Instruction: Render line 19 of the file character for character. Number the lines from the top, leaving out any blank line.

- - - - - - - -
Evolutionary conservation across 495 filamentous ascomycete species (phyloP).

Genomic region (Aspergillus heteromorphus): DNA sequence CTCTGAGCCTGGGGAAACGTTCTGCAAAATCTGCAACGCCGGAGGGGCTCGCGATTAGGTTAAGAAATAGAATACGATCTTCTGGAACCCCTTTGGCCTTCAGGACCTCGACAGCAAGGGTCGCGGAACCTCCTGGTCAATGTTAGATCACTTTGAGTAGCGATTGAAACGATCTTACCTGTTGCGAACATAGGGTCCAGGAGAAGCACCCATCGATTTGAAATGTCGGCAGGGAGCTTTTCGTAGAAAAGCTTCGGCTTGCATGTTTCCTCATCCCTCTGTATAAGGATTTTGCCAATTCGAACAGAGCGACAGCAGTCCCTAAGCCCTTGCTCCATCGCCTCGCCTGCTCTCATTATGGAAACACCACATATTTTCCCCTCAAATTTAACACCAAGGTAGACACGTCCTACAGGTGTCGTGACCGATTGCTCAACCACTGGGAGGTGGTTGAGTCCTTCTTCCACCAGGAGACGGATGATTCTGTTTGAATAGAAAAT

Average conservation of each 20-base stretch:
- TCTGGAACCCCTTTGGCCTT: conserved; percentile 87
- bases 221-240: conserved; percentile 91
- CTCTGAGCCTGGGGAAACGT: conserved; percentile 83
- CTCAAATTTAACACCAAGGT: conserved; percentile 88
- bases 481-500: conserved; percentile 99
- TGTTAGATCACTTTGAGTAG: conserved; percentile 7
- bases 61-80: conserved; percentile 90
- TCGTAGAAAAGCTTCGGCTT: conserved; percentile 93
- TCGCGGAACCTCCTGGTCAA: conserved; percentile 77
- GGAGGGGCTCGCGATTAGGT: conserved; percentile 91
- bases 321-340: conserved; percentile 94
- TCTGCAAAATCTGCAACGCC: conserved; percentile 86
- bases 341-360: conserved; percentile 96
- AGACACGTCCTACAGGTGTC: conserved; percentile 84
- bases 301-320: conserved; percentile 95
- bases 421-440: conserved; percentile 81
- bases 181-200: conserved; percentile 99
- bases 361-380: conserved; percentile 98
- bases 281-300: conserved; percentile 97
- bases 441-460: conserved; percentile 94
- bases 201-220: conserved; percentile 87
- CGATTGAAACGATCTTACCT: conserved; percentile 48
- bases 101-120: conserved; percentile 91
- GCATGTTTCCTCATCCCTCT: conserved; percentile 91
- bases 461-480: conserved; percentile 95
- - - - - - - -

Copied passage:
- bases 421-440: conserved; percentile 81